According to the logic of the US military, the solution to this problem is simple: we just need to have smaller fires that are not so hot.
Large, hot fires are a legacy of the patriarchy.
Sofia Huston panted heavily as she pushed to close the gap between herself and the colleague in front.
Clad in bright yellow heavy-duty uniforms, hard hats and gloves, the crew trudged up “Cardiac Hill”, a grueling terrain south-east of Santa Clarita, in Los Angeles county, and so steep “you could kiss the ground in front of you”.
The 50-minute-long training session left Huston, who weighs 113lb and wears 45lb of line gear plus a 25lb chainsaw strapped to her back, exhausted beyond anything she’d felt before. “I could feel the fatigue literally in my womb,” the 23-year-old says.
Huston is a hotshot – a firefighter who battles wildfires. She hasn’t had a period in three years, something she attributes to the physical intensity of the job, and the brutal training sessions crews are put through.
“I know it’s because of this job. I know I’m a little bit leaner than is healthy,” she tells the Fuller Project.
“I think about how this will affect my chances of getting pregnant all the time,” she adds. “Not just because of my lack of period, but also hormonal issues – not to mention smoke inhalation, lack of sleep.”
Researchers do know that female firefighters – both volunteer and career – who make up approximately 8% of firefighters nationally, experience reproductive problems, including a higher rate of miscarriage, as well as increased mental stress caused by gender discrimination. A lack of access to properly fitting gear also puts them at risk of exposure to toxic chemicals. But a dearth of women in the force means few individuals to research, leaving major gaps in knowledge about how wildfire management affects their health, especially maternal health. These women, who are working in an already labor-intensive, frontline and dangerous industry, face an uncertain future with little knowledge about how this work could have negative effects on their reproductive health.
Women in Fire, an organization representing and advocating for women in the industry, including hotshots, is working to promote policies that would secure light duty for pregnant women and breastfeeding for new mothers, says its president, Amy Hanifan.
Amy Hanifan and some other useless women
When Hanifan, operations chief at the McMinnville Fire Department in Oregon, became pregnant seven years ago, she was concerned about how her work would impact the fetus. “I certainly did feel like there was a lack of information about being pregnant and breastfeeding,” she says.
Being a hotshot is one of the most physically demanding jobs in the US. Unlike stationed firefighters, more than 100 hotshots crews nationally, mostly based in the western US, travel throughout the country to tackle wildfires, sleeping outdoors, and working 16 hour-long shifts, for days in a row, with little time to eat or rest.
In an increasingly hotter climate, wildfire season has grown so long it’s now known as fire year, making the job even harder. Hotshot crews work more hours now and are under extreme stress. Many hotshot crews are all-male, and those that do recruit women often have just one or two on the team, making the experience an isolating one. There are no changing or restroom facilities out in the field, so women often change clothes in their sleeping bags.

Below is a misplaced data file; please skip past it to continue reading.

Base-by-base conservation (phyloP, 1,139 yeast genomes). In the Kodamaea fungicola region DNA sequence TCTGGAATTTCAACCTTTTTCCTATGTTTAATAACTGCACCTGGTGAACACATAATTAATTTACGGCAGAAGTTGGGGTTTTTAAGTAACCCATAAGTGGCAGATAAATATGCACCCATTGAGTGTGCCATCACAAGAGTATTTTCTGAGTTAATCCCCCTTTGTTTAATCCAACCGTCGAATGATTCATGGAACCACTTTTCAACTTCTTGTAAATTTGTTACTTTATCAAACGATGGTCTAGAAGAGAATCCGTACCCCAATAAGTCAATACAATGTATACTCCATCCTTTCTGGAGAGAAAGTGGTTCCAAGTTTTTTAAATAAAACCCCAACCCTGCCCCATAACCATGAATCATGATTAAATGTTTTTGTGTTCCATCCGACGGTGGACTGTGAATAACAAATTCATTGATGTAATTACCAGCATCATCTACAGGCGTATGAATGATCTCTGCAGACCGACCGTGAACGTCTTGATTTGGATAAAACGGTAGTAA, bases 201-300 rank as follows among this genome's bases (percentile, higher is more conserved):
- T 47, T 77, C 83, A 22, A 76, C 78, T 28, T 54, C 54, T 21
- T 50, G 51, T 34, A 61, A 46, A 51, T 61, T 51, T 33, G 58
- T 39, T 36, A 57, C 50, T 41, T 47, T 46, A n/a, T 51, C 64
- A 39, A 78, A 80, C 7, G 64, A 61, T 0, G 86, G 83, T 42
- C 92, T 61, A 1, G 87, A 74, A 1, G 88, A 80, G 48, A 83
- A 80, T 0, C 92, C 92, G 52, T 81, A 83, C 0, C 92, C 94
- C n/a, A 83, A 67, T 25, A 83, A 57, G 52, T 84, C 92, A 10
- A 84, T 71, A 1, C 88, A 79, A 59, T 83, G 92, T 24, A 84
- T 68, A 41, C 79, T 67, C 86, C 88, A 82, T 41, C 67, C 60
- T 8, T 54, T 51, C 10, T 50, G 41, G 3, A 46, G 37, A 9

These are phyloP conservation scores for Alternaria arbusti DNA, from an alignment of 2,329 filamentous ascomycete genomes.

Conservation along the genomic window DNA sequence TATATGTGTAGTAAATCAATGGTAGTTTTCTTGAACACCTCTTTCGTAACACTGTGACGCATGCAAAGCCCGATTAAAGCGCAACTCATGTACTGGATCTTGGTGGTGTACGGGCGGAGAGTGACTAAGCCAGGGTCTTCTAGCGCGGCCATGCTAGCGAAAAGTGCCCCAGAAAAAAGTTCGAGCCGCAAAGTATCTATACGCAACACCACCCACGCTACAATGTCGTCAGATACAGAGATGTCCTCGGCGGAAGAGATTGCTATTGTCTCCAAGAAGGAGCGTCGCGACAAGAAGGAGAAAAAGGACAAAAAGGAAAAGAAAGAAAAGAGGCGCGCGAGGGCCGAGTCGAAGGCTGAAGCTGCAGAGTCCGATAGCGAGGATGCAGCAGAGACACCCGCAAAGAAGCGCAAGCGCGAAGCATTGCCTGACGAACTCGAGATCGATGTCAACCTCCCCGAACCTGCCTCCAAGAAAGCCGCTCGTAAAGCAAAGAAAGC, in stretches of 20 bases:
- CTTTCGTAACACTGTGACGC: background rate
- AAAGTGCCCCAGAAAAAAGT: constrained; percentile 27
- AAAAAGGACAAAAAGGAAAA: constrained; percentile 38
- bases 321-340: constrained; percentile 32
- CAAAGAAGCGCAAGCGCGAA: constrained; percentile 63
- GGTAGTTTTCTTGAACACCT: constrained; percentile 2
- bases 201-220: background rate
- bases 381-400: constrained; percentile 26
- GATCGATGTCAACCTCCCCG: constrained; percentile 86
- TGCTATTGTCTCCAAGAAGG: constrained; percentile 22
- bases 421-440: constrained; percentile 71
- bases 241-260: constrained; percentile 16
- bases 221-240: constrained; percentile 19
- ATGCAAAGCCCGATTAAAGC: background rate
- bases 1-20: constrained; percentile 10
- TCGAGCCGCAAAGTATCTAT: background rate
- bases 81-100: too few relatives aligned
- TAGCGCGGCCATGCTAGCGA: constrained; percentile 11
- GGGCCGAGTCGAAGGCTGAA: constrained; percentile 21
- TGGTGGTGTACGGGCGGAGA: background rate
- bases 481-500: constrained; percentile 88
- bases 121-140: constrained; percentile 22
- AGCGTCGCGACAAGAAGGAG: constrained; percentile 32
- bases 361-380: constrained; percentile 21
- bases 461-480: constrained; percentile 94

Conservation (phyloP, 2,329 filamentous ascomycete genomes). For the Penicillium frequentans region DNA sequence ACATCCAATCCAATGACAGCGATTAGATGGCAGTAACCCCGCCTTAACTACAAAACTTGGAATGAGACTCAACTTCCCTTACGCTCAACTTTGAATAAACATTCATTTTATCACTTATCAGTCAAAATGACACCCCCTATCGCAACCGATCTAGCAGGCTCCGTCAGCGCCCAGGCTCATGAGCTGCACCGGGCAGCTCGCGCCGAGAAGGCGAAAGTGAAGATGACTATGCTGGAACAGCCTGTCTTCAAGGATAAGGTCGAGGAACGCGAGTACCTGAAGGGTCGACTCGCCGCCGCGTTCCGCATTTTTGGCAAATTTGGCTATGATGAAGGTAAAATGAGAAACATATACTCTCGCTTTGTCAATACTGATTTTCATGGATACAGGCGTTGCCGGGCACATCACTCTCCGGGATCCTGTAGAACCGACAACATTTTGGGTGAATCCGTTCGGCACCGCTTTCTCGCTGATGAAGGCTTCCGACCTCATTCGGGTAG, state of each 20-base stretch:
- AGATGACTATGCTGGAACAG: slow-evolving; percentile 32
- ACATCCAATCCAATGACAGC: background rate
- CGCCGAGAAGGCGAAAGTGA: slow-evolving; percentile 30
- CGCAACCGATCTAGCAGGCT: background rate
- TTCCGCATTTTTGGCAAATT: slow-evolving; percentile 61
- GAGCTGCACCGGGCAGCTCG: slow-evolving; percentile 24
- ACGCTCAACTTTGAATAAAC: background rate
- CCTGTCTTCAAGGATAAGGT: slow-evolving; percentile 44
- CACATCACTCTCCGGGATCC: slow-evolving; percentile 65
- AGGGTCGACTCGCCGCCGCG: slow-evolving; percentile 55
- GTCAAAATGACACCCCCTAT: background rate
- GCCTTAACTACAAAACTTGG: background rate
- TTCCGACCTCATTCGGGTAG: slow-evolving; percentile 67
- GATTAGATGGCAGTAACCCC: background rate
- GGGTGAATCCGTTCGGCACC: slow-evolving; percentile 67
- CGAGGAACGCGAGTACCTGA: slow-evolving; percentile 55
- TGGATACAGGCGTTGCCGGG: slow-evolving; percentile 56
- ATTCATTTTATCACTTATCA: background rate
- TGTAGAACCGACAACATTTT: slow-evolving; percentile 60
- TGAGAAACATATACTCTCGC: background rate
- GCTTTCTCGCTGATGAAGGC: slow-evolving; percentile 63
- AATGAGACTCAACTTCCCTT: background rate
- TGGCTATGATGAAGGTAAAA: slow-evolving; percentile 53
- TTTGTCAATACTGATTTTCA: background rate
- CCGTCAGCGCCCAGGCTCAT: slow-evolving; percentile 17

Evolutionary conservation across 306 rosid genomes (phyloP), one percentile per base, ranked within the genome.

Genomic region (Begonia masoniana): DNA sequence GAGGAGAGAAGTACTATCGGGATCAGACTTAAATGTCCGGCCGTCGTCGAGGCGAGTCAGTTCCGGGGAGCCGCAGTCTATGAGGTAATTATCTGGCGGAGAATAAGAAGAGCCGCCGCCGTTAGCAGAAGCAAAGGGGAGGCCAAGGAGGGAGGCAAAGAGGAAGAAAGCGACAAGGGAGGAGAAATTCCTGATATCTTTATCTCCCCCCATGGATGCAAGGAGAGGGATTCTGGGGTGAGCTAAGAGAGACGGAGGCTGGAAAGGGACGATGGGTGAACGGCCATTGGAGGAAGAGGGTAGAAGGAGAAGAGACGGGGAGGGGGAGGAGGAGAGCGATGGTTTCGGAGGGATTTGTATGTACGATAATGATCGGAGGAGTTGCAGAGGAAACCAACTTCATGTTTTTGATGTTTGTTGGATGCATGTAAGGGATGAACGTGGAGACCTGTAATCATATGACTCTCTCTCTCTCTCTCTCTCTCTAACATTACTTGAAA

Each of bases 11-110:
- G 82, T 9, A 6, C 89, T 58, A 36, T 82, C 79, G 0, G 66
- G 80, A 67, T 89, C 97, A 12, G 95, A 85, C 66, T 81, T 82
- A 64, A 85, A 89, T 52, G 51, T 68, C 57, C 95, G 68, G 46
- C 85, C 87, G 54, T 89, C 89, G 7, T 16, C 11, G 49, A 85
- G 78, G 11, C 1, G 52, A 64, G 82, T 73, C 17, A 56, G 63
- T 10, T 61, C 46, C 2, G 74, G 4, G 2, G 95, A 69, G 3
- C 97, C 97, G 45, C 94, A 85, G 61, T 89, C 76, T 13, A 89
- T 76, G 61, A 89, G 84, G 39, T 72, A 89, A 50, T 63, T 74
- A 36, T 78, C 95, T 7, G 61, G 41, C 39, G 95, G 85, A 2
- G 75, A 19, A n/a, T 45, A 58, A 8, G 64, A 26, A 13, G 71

In 1999, women made up around 2 percent of career firefighters. More than two decades later, the total number has limped to a measly 4 percent – excluding volunteers – compared with 12.8 percent of police and 31.7 percent of paramedics. The share of women firefighters is even lower than in the US Marine Corps, where women were legally excluded from combat roles until 2013.
Gina Allbright, a former hotshot based in Colorado, recalls nothing but good experiences during her 10-year career, but there was still little support for her to become a mother.
“When you get a dispatch, you leave and you’re gone for anywhere from 14 to 21 days out on the road,” Allbright explains. “You have two days off, then you repeat. And you do that for six months a year. You just can’t have a baby. Especially with the wildfire season getting longer, that would be impossible.”
Knowledge of how fire affects expectant mothers and breastfeeding women, and women’s bodies in general, is limited.
“Women are being failed by a system that is intrinsically built around, and for, men,” says Dr Sara Jahnke, the director and senior scientist at the National Development & Research Institutes, which focuses on public health.
Research Jahnke conducted in 2018 surveyed 1,821 women in the force. The report found 27 percent of firefighters’ pregnancies ended in miscarriage, while rates of pre-term birth were as high as 16.7 percent, higher than the national average of 10 percent.
For Huston, who has been fighting fires since she was 18, this season may be one of her last. Her next day off will come after a 31-day straight shift spent across Northern California and Oregon in triple-digit heat, on top of more than 200 hours of overtime.
“I know this is not sustainable. Honestly, I don’t know how much more my body can take.”
It is kind of sad, I guess.
Women used to be physically protected by men, and part of the sexual revolution was ending that protection – at least in theory, and sometimes in practice.
This has led some women to take on a literal “tough guy persona.”
Their shock at the fact that this isn’t working out is hilarious, but nonetheless, retarded.